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Ducting of 130mm

 
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Hello

I have just joined the forum

I live in Bulgaria in a village where the prime heating source is the buring of wood in a small wood stove


I would like to configure , if possible a system that can be used ( is affoprdable )  by fellow villagers and also friends in surrounding villages


13cm ( just over 5 inches )  flue ducting is the most common here for stoves and quite cheap , whereas 15cm and 20cm is a lot dearer


Does anyone have a system using mass storage using this size ducting , and what mass storage  / duct length hass been possible

The angles 90 degree are corrugated style also but I am searching for non corrugated angles


Ron






 
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Hi Ron;   Welcome to Permies!

Do you have a copy of the RMH builders guide ?  It is the go to book for all new builders! Written by Ernie &Erica Wisner, it is readily available from Amazon. Worth every penny !

With a 5" (13 cm) pipe I think you would want to build a brick bell (stratification chamber) rather than a flat mass with pipes. No 90 degree bends needed.
You could build a 5" batch box stove and if you have a tall insulated chimney you might be able to build  a 6" .  
Or if you prefer a more simple construction, then a J tube RMH is easier to build. They too can be run into a brick bell rather than thru piping.


To clarify)   A stratification chamber can be anything.  I prefer brick as it holds heat well , but 55 gal barrels cut length wise in half can be used , a large metal tank can be used. Any enclosed box you can run heat into.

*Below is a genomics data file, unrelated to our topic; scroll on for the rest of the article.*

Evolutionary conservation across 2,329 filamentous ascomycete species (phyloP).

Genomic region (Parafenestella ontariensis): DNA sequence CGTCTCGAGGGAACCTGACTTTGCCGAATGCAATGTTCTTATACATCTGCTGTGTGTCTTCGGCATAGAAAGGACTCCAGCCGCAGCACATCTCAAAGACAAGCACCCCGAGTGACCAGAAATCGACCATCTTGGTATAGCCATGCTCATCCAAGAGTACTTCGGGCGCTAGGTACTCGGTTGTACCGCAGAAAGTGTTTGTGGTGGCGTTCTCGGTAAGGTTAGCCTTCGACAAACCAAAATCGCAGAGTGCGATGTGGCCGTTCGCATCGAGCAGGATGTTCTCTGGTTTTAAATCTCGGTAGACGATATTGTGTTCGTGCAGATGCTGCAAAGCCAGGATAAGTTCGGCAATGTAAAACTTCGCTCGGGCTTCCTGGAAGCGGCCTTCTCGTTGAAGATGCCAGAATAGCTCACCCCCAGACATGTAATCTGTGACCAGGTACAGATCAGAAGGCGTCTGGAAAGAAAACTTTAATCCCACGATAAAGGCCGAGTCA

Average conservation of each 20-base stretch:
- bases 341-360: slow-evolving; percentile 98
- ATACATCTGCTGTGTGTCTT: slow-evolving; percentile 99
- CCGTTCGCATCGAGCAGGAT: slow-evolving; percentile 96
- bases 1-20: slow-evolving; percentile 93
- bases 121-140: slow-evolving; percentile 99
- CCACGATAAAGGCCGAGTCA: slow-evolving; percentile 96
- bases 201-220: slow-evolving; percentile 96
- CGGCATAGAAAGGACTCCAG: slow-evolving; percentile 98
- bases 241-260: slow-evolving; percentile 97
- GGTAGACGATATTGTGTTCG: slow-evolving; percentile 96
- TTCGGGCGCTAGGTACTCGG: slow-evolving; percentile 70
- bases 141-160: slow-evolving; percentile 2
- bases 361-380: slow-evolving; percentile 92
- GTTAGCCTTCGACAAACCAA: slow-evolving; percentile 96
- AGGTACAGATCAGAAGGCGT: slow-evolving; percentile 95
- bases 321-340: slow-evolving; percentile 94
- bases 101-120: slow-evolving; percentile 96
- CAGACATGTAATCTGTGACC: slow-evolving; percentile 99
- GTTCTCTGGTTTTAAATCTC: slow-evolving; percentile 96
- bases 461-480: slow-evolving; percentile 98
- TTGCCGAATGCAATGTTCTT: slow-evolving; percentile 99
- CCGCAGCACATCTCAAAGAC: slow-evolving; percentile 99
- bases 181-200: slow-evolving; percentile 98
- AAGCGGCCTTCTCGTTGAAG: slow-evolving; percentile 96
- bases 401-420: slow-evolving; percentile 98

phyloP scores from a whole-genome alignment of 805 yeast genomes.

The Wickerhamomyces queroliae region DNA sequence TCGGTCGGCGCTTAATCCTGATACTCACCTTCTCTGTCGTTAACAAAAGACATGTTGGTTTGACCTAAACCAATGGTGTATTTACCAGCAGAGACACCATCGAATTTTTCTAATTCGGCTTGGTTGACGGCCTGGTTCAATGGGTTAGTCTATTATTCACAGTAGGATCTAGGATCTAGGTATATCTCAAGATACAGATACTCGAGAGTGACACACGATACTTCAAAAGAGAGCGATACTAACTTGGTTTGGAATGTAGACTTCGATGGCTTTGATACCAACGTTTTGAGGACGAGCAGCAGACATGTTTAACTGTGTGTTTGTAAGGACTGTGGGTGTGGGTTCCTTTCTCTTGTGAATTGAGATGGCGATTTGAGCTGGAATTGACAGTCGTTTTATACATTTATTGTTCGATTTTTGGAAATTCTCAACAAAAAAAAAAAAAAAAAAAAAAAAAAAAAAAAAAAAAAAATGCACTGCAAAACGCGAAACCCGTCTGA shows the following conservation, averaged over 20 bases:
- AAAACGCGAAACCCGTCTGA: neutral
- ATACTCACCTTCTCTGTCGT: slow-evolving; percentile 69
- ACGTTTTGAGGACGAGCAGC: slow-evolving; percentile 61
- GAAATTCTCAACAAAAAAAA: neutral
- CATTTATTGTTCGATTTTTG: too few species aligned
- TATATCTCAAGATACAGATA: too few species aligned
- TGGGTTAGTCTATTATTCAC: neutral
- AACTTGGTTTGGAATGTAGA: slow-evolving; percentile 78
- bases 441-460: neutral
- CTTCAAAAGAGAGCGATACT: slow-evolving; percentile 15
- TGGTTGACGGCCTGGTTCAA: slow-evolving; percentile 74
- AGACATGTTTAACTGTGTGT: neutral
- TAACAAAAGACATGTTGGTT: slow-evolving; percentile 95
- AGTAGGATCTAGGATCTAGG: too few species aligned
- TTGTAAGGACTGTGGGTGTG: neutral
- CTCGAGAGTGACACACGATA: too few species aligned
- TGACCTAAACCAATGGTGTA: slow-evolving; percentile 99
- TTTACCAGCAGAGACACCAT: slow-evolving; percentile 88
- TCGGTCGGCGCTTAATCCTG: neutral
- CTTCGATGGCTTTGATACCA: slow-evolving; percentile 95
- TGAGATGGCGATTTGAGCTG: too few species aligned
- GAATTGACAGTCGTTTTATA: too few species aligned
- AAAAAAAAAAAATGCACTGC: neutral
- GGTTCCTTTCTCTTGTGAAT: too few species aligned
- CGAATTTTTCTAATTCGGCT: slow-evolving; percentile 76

Ron Curtis
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Hi Thomas

Thanks for the reply

I am really wanting to contruct something that can be easily replicated by many of the people in the villages

Many of them are getting on in age and spend sometimes more than 4 months pension on winter wood

It would be nice to see them warmer and have a bit more money left from there pension as well as the obvious benefits to our resources here on earth.


Today I found some reasonably priced 15cm flue pipe hich should be fine.


I am thinking of refractory bricks for the feed and chamber and refractory tubes  4 x 33cm for the riser

I am wondering if I need to insulate this ceramic pipe I am using for the riser


This should fall within many peoples budget if they use local workers


I am going to install a system in my house to warm one bedroom and take the ducting to feed the bathroom hwere it will rise in a duct to the internal chimney

This should be 7 metres of ducting ( within the mass storage ) with only 2 x 90 degree angles which are smooth profile , with one 45 degree as it enters the wall for the chimney


I will have mass for storage in both rooms

Just working on my insulation materials at the moment for the floor , back walls and also where it passes through a brick wall to the bathroom.


Ron
thumb_486.jpg
[Thumbnail for thumb_486.jpg]
cermaic pipe for riser
 
thomas rubino
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Hi Ron;
Good deal on finding the 15 cm flue! Now you can build a 6" RMH

Your ceramic riser)  It would depend on its construction. If it is heavy and dense then it might need extra insulation (fiberglass) wrapped around the outside. If is lite then I would think you are OK.

If you have plain fiberglass easily available a wrap around your riser held on with chicken wire  would certainly not hurt.


Are any of your refractory bricks the lite insulated kind ? Or are they all the heavy dense brick?  If you have both kinds of brick you would use the lite ones inside the burn tunnel and the heavy ones in your feed tube.


The plan you describe for your home sounds like it will function as expected.